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Fly-Fishing at the 4UR

This story first appeared 
in the San Francisco Examiner
In our family, there was no clear line between religion and fly-fishing... Our father was a Presbyterian minister and a fly fisherman who tied his own flies and taught others. He told us about Christ’s disciples being fisherman, and we were left to assume that all first-class fishermen on the Sea of Galilee were fly-fisherman and that John, the favorite, was a dry-fly fisherman.

                                                Norman Maclean, “A River Runs Through It”


On a crisp, sunny September morning in the Rocky Mountains, a novitiate stood knee-deep in the riffles of a cold stream, just below the old mine, and began to cast for trout.


The rod moved in a rhythmic, four-beat pattern--the line above it curling like a coach whip in slow motion and growing longer with each lash.


In the calm pool ahead, near an undercut bank, he could see trout snap at real flies on the surface of the water, even as his own lure flew through the air on its way to imitate the bugs’ brief landings on the surface.


All his attention focused on the techniques of the hunt: the precise rhythm of the cast, the nimble handling of the trailing line, the soft landing of the fly, the correct reading of the fishes’ habits, the subsequent plotting of moves in the hoped-for strike and battle.


The fullness of his concentration was such that no linear thoughts entered his mind--certainly his life, its work and worries, did not intrude. The only sensations not related to the hunt came peripherally.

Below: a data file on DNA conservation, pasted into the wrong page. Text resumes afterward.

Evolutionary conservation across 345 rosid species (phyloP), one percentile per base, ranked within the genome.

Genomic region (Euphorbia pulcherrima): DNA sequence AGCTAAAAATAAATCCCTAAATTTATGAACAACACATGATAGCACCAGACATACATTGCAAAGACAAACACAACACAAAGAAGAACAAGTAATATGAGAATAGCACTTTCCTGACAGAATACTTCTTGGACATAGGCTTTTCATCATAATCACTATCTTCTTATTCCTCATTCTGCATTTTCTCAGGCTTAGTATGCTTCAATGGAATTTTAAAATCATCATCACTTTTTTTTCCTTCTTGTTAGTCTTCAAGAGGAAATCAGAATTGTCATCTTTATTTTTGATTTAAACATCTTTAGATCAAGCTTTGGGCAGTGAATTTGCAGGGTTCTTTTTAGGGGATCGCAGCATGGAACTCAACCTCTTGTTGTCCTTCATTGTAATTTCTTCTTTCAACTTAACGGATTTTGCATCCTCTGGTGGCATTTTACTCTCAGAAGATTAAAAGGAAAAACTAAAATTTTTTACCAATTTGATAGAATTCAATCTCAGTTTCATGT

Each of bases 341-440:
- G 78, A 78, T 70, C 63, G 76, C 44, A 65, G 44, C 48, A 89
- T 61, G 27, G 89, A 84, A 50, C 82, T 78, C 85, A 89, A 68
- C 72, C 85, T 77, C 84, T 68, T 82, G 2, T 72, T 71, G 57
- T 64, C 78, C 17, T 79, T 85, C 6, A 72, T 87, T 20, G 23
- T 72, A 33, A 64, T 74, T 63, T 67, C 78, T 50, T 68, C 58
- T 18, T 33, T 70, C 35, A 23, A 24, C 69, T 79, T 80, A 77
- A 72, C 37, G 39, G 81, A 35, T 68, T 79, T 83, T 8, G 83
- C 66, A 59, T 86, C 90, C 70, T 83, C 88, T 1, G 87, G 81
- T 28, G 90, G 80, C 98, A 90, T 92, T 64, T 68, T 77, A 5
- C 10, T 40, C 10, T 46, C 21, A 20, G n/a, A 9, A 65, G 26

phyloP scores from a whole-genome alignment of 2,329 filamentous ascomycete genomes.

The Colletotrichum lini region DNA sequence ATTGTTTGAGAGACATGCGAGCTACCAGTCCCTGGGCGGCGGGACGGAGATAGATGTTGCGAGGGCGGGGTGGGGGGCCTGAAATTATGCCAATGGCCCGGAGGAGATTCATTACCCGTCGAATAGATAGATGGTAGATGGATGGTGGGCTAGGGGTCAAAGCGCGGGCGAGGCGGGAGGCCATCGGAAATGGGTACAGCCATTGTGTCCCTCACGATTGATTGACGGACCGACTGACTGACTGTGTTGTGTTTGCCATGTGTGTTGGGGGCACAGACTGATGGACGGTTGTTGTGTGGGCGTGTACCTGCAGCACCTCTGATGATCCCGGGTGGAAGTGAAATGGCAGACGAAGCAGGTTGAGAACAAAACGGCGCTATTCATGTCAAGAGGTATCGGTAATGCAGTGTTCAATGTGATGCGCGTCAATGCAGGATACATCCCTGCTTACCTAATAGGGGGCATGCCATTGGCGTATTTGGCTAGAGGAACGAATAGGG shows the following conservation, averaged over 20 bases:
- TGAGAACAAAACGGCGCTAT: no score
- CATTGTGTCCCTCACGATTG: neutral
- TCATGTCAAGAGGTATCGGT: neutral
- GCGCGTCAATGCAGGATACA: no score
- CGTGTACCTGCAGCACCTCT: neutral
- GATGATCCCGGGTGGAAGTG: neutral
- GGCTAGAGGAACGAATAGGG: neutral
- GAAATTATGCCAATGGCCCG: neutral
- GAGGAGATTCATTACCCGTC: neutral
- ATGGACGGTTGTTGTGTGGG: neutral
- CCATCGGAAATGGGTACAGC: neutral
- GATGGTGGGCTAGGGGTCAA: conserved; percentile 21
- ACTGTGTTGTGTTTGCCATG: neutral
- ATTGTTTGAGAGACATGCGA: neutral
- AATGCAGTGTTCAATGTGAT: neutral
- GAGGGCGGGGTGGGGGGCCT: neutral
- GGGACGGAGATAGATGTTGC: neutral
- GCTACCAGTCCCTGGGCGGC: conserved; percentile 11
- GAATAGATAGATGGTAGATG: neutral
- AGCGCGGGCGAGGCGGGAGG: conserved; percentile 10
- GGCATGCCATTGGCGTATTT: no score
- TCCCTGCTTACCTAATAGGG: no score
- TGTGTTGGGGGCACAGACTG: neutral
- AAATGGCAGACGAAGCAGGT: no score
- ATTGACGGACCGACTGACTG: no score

The clean smell of high-mountain, early-morning air and of pure water filled his spirit. The sun’s million gold coins reflected off the quick ripples. Most of all, the constant sound of pouring water babbled comforting and familiar, as if it might echo the flow of his own internal streams.


Water, the major ingredient of all life, flowed within the fish, the moss, the flies, and the fisherman. Water and life: the River. And he, unthinking but aware of the immense peace, stood smack in the middle of it.


                                    


It is the nature of fly fishermen (and men who write about fly fisherman; such as MacLean, Ernest Hemingway, Tom McGuane) to think of the sport in religious terms. But the feeling is all the more pronounced when the fishing takes place in a setting as magnificent as one's thoughts.


Such a place is the 4UR Ranch, a western shrine to fly fishermen and lovers of the outdoors, located in the San Juan Mountains of southwestern Colorado near the old mining town of Creede, about 40 miles from the source of the Rio Grande.


“Michigan has good fishing,” conceded 4UR guest Robert Steketee, “but it doesn't have this.” He gestured toward the mountains–-brilliant in yellow and orange aspen–-and toward the broad, pastoral river meadow in between. “This is spiritual.”


Steketee and his own guests lounged on the lawn of his cabin, drying out in the noon sun after a morning of fishing. His cabin, which Steketee had rented every September for decades, sat off by itself, a few yards from Goose Creek, a Rio Grande tributary that runs for seven miles through the heart of the 4UR Ranch.


“How did you do?” he asked, handing a friend of a Bloody Mary and observing the angler’s torn shirt and soaked pants.


“I didn't get any,” the novice replied. “They were there though. I could see them. They swam right between my legs, mocking me. I think I could've reached them and just grabbed one like a bear, but that wouldn't have been sporting.”